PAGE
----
Being inducted into the Off-Road Motorsports Hall of Fame is an award I feel is long overdue. Congratulations old friend, I don’t know anyone who has worked harder or accomplished more at their chosen profession.

 

 

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After a 2,400-kilometer crossing of Antarctica, Chris and Overland Journal publisher Scott Brady celebrate with a few drams of Shackleton’s whiskey. 

 

 

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Chris finds himself hanging out with notable characters such as Richard Petty, Coco, Prince Harry (above), and of course, the crash dummy.

 

 

 

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Chris’ learned the love of off-road sports at a young age while riding on the tank of his dad’s Greeves 250 in the Mojave Desert. At age 20 he purchased his first four-wheel drive (which he still owns). Mark A. Smith, known as the father of Jeeping, nominated Chris for the Off-Road Motorsports Hall of Fame (right).

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He will do anything to get the money shot.

 

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In 2011 Hall of Fame member Sue Mead asked Chris to be the media manager for the Fabschool General Tire Ford Raptor at the Dakar Rally, South America. Sue and team manager Darren Skilton pulled off an overall class win. 

 

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Some of Chris’ rides. A Nissan he was riding in Morocco when it lost steering and did a barrel roll in the middle of the desert. He and friend Brian Franzia drove one of Mark Smith’s original Jeep CJ7s across South America in 1998. His “punk kid” 1982 Toyota. One of his Australian rigs he should have taken better care of.

 

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He has spent endless hours volunteering on conservation projects and land-use fundraising events, and help develop Disable Sports USA’s off-road/camping program.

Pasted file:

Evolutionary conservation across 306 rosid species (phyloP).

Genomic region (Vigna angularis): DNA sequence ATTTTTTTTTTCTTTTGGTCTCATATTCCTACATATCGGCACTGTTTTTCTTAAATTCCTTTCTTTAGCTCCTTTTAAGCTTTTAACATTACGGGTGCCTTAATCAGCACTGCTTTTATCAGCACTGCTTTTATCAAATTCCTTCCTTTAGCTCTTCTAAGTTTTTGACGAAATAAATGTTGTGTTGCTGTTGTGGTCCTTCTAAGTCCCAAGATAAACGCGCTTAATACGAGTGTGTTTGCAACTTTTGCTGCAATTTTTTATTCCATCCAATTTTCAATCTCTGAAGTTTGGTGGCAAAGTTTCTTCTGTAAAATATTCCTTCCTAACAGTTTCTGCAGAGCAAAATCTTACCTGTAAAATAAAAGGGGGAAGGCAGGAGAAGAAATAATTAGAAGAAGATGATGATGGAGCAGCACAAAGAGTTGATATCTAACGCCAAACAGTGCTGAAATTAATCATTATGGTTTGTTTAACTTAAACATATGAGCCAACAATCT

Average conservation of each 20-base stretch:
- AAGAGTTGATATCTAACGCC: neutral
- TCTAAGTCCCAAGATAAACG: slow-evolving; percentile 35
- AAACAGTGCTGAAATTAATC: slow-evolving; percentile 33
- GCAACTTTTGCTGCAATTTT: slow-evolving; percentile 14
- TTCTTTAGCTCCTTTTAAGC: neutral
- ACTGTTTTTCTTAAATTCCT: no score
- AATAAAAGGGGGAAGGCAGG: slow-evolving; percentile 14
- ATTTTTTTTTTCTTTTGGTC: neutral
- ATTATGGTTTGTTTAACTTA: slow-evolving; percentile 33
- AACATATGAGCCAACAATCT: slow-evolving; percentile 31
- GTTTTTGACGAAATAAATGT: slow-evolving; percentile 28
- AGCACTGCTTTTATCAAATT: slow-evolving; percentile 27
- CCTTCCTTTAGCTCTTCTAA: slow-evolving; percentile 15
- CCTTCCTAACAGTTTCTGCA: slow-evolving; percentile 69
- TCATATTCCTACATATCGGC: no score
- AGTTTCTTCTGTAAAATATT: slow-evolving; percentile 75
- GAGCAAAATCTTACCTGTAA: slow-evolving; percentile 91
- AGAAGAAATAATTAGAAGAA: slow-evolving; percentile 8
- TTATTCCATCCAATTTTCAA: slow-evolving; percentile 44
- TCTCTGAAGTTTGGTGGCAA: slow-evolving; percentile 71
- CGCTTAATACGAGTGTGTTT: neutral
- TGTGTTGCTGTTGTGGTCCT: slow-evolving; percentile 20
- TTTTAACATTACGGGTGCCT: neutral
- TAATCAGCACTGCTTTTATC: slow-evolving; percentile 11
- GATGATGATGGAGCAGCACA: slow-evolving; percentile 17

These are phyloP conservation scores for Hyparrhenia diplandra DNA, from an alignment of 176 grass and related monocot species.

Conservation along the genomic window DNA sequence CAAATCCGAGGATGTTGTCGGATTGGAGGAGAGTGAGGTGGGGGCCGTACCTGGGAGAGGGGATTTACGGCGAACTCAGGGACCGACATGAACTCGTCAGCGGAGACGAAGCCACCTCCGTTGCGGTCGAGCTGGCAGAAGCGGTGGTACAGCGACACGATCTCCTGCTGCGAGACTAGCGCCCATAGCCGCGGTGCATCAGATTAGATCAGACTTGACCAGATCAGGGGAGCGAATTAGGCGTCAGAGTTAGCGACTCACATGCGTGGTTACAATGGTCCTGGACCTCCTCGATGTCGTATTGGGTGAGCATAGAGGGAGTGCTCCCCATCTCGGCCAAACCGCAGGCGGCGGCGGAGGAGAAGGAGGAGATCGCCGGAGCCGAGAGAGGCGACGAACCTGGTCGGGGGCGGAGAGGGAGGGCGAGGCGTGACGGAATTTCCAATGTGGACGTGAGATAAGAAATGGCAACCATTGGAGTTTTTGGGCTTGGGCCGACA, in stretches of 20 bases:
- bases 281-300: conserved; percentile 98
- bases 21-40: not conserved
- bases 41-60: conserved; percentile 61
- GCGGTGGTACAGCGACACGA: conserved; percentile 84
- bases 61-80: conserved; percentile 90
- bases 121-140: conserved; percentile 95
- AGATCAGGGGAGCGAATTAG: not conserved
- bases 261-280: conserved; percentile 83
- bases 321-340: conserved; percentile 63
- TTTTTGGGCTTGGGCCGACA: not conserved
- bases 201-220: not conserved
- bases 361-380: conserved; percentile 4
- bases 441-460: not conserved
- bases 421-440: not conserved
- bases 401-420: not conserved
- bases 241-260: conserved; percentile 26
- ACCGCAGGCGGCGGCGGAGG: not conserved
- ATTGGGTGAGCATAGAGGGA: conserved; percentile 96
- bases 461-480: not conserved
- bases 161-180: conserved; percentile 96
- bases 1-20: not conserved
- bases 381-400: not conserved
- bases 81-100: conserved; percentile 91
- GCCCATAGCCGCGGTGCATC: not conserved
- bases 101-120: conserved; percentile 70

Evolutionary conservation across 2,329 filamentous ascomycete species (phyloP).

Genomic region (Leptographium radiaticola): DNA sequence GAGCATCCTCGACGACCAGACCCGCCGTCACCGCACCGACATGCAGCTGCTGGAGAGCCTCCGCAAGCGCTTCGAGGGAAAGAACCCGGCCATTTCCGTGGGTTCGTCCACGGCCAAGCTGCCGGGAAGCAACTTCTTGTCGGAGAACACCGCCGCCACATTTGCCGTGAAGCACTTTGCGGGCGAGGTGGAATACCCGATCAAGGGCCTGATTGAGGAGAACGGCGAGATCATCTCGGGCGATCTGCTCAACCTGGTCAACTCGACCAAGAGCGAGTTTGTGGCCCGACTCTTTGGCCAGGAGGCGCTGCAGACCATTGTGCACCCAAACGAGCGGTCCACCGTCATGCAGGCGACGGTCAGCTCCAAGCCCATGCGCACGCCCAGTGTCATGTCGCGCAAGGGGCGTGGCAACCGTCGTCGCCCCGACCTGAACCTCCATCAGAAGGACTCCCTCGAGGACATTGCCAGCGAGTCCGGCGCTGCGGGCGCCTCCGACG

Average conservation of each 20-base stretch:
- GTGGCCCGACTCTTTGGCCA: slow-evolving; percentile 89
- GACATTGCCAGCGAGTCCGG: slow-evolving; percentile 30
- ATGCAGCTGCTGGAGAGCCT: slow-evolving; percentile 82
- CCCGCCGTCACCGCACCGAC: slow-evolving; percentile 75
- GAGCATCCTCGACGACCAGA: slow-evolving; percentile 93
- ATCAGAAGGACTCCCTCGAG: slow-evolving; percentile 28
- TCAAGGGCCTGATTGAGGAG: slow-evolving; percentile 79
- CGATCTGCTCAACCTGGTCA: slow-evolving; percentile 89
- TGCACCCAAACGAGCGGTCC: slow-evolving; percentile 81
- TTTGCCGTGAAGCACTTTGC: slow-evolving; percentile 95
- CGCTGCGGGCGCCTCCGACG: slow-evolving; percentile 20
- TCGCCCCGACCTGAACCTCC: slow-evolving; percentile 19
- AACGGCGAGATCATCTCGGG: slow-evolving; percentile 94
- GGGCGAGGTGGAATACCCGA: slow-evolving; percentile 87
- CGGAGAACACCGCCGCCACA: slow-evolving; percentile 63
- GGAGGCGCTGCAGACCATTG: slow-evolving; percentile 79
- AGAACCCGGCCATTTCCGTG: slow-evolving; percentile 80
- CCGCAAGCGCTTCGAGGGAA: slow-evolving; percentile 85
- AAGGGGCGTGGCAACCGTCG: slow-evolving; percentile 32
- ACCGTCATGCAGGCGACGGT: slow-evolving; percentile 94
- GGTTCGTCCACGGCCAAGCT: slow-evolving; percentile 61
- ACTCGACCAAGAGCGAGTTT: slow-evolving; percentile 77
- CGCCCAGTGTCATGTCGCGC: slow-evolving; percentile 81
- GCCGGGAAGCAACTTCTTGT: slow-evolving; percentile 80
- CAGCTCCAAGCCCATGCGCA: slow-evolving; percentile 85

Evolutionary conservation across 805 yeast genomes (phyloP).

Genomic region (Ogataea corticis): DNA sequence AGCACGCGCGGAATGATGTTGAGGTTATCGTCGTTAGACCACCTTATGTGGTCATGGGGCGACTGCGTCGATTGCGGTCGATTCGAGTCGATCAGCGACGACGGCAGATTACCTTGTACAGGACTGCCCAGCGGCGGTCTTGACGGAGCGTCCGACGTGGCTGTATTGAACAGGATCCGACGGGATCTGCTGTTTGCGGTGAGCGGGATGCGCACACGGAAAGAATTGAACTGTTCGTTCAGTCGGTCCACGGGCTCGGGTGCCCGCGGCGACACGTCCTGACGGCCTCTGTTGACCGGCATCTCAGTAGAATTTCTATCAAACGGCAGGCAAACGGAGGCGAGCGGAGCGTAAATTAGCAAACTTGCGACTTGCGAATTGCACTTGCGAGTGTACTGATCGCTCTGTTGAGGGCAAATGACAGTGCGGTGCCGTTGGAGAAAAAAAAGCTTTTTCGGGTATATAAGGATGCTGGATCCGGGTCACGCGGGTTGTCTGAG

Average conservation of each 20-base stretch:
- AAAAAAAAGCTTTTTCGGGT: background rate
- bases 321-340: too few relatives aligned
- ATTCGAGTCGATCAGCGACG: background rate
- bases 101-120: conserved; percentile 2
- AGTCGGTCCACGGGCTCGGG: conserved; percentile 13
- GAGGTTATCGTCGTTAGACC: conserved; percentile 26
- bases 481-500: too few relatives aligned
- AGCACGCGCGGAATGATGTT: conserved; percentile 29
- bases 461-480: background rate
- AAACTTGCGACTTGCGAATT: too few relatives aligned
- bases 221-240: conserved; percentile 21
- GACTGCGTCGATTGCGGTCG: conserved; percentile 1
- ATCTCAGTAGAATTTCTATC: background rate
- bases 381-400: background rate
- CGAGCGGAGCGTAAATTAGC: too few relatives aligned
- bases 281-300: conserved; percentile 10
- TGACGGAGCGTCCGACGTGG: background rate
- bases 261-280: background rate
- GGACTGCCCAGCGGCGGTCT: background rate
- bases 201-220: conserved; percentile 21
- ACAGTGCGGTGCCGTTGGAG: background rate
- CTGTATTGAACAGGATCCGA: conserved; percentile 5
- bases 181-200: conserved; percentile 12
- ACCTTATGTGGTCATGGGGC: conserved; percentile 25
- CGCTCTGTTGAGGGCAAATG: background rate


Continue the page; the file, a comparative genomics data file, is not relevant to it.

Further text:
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Chris loves helicopters, whether he is riding in one or photographing them. 

 

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His work has included commercial photography for various auto manufactures and aftermarket companies.

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Capturing the action has been one of Chris’ specialties.

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Features have included classic vehicles from high profile racers such as Rod Hall (Bronco) and James Garner (Grabber Olds 442).

 

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Photographing and writing about the world’s distant locales is his passion. These images are from a solo moto trek across America’s West, a trek to Angel Falls, Venezuela, through the Gran Sabana, and traversing Australia’s expansive Outback.

 

 

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About the Hall of Fame

ORMHOF was originally the vision of Ed Pearlman, founder of the NORRA Mexican 1000 (1967), and the man responsible for putting organized off-road racing on the map. Pearlman felt the early pioneers of the flourishing sport should be recognized in a hall of fame. In 1978 he inducted the first 16 members, a list that included early racers like Parnelli Jones, Steve McQueen, and James Garner. Despite Pearlman’s noble attempts to recognize his inductees, his idea never really got off the ground until Rod Hall acquired NORRA in 1995. Hall embraced Pearlman’s vision and put together a board of directors. They developed a mission statement and found a permanent home for ORMHOF at the National Automobile Museum, the Harrah Collection in Reno, Nevada. Three categories were formed:  Competition, Recreation and Pioneer (which includes the sub categories of Advocates, Industry and Journalism). Today there are 78 inductees in the Hall of Fame, and the list reads like a who’s who of the off-road world.

 

 

On behalf of all of us at Overland International, we congratulate Chris on his latest achievement. Chris embodies the spirit of adventure that compels us all to push further into the unknown. Although well traveled, it is obvious to us, his journey is just beginning.

From Humble Beginnings

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About the Author: Ned Bacon